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Who are the Igorots?

‘Offensive’ entry in student workbooks stirs outrage among Cordillera folk
By: - Correspondent / @kquitasolINQ
/ 05:00 AM February 14, 2021

BEYOND NATIVE GARB Indigenous peoples groups in the Cordillera region bring out their best traditional garments in community gatherings and festivals where they showcase their rich history and culture. But beyond their native wear, the Igorots, the collective term for members of the ethnolinguistic groups in the mountain region in northern Luzon, are no different from people from lowland provinces. —PHOTOS BY EV ESPIRITU AND RICHARD BALONGLONG

BAGUIO CITY—Jane Cadalig was attending a seminar when she introduced herself as an Igorot to one of her fellow participants. But the response she got was this: “Igorot ka? Hindi halata (Are you an Igorot? It doesn’t show).”

The 39-year-old Cadalig, a community paper editor in Baguio, said she would like to believe that it was meant as a compliment, but she still found it “offensive.”

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“I wanted to ask her to describe to me the Igorot she had in mind, but I just let her comment pass,” shared Cadalig, a native of Sagada town, Mountain Province.

In other instances, people from the Cordillera would sometimes get the remark, “Taga bundok ka (Are you from the mountains)?” according to University of the Philippines (UP) Baguio professor Ruth Molitas Tindaan, who teaches language, literature and the arts.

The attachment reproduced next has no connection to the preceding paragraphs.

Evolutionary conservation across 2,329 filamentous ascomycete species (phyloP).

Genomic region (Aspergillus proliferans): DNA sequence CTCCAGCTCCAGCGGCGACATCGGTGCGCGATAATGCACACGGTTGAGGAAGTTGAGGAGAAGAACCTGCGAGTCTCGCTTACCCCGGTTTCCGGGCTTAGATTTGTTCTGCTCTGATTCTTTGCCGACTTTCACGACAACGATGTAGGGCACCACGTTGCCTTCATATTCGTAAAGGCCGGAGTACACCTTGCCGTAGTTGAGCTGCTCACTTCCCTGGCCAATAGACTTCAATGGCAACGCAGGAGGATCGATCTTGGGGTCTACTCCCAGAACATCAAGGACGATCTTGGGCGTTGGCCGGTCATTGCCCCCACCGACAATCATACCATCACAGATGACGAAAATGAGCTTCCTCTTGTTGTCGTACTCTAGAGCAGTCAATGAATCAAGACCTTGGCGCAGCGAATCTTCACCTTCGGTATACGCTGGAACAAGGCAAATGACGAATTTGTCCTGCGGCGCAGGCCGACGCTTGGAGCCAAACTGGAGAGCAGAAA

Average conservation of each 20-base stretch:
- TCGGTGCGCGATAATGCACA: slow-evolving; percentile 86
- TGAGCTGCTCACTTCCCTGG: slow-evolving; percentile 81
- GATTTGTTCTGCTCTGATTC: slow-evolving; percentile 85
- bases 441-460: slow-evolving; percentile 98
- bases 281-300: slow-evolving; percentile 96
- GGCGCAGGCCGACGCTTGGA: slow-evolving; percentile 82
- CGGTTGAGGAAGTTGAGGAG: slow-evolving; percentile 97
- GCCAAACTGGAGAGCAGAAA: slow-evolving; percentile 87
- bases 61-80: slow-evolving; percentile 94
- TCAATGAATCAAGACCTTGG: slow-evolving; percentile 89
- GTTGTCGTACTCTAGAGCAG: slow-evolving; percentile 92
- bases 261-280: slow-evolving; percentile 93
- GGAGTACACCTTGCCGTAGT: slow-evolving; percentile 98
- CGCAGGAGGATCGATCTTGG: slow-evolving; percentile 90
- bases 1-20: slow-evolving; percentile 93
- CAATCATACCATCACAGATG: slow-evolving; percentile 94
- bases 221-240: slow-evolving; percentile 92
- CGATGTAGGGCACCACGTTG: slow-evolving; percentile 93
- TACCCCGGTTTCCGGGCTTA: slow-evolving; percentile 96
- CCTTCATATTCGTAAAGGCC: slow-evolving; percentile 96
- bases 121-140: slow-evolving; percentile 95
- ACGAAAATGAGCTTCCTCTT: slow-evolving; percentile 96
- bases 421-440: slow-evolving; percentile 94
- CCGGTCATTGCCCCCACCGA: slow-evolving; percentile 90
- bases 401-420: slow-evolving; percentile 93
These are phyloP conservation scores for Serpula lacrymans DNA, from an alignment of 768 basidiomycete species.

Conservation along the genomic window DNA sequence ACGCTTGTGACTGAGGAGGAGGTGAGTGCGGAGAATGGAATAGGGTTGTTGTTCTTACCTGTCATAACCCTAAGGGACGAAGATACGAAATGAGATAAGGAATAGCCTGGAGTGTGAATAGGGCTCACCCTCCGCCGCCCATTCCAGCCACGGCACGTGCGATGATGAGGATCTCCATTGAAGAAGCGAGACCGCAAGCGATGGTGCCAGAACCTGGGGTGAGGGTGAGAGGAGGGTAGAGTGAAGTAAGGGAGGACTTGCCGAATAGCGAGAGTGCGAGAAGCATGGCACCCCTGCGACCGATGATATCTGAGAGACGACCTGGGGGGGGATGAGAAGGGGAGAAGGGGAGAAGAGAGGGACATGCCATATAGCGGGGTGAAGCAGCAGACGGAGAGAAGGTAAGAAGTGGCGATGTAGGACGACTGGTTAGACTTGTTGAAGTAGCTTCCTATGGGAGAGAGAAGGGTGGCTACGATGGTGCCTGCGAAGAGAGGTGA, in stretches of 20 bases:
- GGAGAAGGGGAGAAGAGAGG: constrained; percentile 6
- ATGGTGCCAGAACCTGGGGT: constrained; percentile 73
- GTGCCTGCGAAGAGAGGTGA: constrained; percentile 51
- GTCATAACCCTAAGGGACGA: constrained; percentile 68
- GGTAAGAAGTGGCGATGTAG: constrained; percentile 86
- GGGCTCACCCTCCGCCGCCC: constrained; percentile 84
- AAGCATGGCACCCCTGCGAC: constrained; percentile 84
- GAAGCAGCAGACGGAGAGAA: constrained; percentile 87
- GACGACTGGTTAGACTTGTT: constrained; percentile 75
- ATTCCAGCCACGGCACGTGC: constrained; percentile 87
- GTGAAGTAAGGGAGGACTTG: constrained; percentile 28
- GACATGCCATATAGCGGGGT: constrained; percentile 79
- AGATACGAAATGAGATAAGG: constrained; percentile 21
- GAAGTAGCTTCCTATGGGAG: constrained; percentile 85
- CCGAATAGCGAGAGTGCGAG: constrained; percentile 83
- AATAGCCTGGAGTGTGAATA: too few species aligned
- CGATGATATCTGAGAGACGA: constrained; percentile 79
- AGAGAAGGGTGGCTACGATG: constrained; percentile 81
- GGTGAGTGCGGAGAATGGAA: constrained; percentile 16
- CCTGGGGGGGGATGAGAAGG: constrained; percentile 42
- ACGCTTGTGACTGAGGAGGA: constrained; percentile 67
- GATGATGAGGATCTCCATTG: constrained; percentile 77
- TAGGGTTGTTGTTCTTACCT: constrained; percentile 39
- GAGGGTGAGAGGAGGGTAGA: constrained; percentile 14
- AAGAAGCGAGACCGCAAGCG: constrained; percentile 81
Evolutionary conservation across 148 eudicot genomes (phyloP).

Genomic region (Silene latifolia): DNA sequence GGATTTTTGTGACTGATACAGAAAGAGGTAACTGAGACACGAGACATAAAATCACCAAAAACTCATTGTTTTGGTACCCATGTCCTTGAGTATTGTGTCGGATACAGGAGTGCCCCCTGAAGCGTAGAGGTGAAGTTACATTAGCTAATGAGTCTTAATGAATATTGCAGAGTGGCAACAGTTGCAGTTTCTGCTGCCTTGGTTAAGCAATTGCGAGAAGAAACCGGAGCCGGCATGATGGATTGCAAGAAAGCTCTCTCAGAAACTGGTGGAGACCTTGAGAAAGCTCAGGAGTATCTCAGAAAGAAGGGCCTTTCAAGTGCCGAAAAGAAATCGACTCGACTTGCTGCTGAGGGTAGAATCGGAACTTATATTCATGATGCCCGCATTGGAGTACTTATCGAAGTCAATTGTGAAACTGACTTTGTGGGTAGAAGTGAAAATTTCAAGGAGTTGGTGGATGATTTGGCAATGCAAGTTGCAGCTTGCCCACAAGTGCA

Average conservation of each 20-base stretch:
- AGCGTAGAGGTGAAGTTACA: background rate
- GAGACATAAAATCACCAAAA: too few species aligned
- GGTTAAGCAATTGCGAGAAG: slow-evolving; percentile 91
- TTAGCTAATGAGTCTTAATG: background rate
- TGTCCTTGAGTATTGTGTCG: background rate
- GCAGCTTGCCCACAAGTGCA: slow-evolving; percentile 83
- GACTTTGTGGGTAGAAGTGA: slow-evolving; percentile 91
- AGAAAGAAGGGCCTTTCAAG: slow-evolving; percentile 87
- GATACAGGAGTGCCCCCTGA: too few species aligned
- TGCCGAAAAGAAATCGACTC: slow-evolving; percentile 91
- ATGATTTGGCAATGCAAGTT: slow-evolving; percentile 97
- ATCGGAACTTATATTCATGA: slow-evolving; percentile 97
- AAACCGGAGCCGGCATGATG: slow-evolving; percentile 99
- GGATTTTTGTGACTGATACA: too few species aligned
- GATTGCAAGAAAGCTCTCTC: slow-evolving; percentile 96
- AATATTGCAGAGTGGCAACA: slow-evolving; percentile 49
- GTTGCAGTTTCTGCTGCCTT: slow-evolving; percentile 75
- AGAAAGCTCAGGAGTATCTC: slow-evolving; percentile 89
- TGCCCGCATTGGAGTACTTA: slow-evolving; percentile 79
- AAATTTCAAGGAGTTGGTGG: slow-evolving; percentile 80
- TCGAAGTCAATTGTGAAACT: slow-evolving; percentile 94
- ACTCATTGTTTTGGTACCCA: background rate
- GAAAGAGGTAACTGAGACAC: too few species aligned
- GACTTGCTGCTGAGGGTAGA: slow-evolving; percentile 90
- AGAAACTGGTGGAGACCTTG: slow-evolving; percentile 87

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In her paper, “Recreating Igorot identity in diaspora,” published online by South East Asia Research on Jan. 5, Tindaan studied modern “construction of identity” and “visual self-­representation” of indigenous Igorot from the Cordillera who have migra­ted to the United Kingdom. She conducted the research from 2015 to 2017 under the doctoral studies program of the UP System.

Discrimination, Tindaan said, had often been experienced by Igorots from other Filipino migrants in the United Kingdom.

Recurrent story

Citing her conversation with members of Igorot Organisation-UK (Igo-UK), Tindaan said a recurrent story she heard was about other Filipinos’ impression that Igorots were from the mountains.

She said an Igorot woman was asked by a fellow Filipino from a “lowland” province how she adjusted to life in London, with the remark “Eh taga bundok ka pa naman (especially because you are from the mountains).”

With this, Tindaan said the colleague implied that the Igorot woman “has lesser aptitude to cope with life in a cosmopolitan city because of her place of origin.”

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And when another Igorot woman was told that she does not look like one, the statement implied further that the lowland colleague “condoned” what she perceived as the Igorot woman’s act of hiding “because apparently, she finds something wrong in that true identity.”